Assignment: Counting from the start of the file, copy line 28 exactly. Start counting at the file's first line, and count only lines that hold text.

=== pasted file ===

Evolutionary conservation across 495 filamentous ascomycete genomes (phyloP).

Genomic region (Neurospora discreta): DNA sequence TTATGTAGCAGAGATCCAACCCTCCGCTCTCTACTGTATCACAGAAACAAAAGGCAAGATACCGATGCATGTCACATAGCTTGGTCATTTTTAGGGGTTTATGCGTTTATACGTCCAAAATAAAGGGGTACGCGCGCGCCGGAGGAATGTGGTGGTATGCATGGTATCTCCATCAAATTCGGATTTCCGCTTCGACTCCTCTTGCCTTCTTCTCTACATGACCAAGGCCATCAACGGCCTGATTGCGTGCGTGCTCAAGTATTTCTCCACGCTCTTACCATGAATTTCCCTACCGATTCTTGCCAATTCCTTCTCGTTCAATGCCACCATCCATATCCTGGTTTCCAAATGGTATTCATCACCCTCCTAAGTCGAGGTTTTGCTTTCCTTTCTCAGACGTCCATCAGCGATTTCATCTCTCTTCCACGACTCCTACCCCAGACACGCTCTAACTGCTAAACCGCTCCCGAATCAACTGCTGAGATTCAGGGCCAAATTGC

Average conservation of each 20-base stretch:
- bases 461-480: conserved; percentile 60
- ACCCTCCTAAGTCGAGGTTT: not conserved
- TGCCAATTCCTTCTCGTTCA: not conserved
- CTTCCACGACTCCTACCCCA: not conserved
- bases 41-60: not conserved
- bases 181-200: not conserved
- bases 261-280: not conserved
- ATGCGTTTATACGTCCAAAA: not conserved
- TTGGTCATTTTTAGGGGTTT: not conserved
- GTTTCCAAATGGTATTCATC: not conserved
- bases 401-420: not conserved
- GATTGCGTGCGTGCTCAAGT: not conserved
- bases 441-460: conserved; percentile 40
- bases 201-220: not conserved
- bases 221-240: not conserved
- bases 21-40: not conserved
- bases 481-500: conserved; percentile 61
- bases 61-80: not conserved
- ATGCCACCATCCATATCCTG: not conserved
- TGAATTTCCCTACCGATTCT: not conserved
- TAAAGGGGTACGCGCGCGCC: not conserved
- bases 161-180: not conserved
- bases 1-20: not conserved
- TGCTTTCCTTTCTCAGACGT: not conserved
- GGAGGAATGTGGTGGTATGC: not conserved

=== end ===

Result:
- GGAGGAATGTGGTGGTATGC: not conserved